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The Capital Museum, established in the year 1981, is an art museum that is home to a wide collection of cultural relics from several Asian cultures. Some of the ancient and historical treasures housed in the museum include paintings, statues, calligraphy, sculptures, as well as porcelain, bronze, and jade. Although the Capital Museum is not as popular as the Palace Museum and the National Museum of China, it is still recognized as one of the top cultural institutions in the city. On the topmost floor of the museum, you would see the “hutong neighborhood” on display where it provides insight on how life was during the Old Beijing.

6) Marco Polo Bridge

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The bridge is named after Marco Polo, the Venetian explorer and traveller who visited the bridge during the 13th century. It is described as a “very fine stone bridge that has a few equals in the world,” and is also called Luguou. The bridge houses more or less 500 stone lions, although reports say that it may originally have had as many as 627 lions. The foundation of the bridge was first laid in 1189 and finished in 1192. However, due to floods, the bridge had to be rebuilt in 1698. The bridge is also the site of the infamous Marco Polo incident (the 1937 battle between the Chinese forces and the Japanese Army) that marked the commencement of the Second Sino-Japanese War. 

7) Dongyue Temple

Photo courtesy of Jenny Far Away

Another overlooked cultural attraction that truly deserves a visit is the Dong Yue Temple in Chaoyang District. Also known as the Eastern Peak Temple, Dong Yue Temple is the biggest Zhengyi Taoist temple in Beijing. The temple was established in 1319 where it features 3 main halls, 3 courtyards, and a whooping 376 rooms spanning an area of about 4.7 hectares. It also displays some stone tablets dating back to the Yuan, Ming, and Qing dynasties. Among these tablets is one with calligraphy by Zhao Mengfu, a famous artist, scholar, and calligrapher during the Yuan dynasty.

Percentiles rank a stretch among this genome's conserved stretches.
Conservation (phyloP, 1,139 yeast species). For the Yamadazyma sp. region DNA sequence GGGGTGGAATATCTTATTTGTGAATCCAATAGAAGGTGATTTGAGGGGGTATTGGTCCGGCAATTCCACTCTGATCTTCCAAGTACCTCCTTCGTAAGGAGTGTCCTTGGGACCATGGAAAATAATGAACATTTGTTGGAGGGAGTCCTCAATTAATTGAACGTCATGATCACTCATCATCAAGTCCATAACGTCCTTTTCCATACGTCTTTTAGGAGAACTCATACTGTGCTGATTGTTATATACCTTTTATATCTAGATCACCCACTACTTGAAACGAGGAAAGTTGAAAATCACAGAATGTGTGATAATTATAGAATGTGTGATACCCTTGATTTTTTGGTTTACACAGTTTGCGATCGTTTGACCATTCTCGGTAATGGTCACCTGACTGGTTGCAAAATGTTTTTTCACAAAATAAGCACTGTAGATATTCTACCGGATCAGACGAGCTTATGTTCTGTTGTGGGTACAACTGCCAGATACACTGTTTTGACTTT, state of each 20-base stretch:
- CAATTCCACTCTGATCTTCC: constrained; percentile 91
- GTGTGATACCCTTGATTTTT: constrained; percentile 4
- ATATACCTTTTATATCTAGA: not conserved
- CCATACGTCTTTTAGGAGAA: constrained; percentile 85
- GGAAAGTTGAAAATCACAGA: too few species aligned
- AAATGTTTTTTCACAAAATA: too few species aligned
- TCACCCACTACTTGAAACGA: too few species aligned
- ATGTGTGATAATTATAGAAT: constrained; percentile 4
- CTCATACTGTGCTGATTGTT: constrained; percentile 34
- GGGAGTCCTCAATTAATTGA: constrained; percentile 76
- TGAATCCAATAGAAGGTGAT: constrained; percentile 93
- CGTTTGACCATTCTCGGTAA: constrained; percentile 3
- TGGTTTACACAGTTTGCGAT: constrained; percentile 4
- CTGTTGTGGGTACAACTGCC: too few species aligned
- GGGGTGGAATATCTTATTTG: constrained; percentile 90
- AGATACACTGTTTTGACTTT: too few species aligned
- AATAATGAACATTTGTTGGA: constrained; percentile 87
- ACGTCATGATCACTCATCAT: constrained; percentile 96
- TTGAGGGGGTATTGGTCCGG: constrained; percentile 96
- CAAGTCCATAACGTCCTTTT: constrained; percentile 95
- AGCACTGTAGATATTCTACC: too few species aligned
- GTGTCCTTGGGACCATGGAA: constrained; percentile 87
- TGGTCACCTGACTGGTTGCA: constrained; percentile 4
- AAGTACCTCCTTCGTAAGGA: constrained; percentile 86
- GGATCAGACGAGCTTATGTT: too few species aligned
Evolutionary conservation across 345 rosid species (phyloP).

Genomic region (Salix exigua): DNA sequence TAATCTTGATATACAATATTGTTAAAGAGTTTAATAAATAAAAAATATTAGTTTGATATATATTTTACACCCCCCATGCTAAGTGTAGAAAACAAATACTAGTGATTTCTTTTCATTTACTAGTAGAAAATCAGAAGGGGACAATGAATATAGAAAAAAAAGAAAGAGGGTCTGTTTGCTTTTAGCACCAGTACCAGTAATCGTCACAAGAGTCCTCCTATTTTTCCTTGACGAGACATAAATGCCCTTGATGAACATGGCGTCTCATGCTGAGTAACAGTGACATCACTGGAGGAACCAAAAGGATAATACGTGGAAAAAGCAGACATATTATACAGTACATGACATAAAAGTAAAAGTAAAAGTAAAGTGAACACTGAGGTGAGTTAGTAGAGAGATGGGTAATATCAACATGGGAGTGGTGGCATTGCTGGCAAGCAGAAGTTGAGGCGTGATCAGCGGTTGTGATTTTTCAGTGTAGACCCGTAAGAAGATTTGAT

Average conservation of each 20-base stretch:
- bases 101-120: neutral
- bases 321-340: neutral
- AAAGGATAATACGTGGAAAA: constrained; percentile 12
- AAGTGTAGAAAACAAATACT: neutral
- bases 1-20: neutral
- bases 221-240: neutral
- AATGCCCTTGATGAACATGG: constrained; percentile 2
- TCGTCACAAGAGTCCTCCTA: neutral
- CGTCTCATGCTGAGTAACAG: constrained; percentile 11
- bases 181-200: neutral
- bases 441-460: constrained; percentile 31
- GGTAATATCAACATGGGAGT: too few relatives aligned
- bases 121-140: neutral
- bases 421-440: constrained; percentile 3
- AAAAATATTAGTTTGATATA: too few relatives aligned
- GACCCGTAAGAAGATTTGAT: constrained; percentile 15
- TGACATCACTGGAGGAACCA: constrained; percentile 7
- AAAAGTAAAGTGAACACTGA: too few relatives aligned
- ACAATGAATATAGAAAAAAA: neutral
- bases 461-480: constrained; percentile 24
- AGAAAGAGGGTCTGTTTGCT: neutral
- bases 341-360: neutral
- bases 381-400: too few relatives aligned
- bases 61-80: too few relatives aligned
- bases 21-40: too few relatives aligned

8) Ma Lian Dao

Photo courtesy of Felix Susanto

Ma Lian Dao, also known as Beijing’s tea street, is one of the most overlooked attractions in the city. It is said to be the biggest tea market in the region and is every tea-lover’s haven. Aside from the wide variety of teas from all over China – which you can have a sample for free – you’ll also find exquisite tea sets of all kinds and sizes in the market.

9) Ditan Park

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Ditan Park is a 42-hectare park that is home to the Temple of the Earth, one of Beijing’s most important historical monuments. The park features beautiful gardens, shaded walkways, jogging trails, and sprawling areas for outdoor activities. The park is also a go-to venue for traditional fairs and festivals, especially during the Chinese New Year.

10) Beijing Urban Planning Exhibition Hall

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The Beijing Urban Planning Exhibition Hall is one of the best modern attractions you can visit in the city! It is actually an urban planning museum that features an ornate scale model of the future urban developments in Beijing. The four-story museum also features multimedia exhibits covering the Old and Modern Beijing.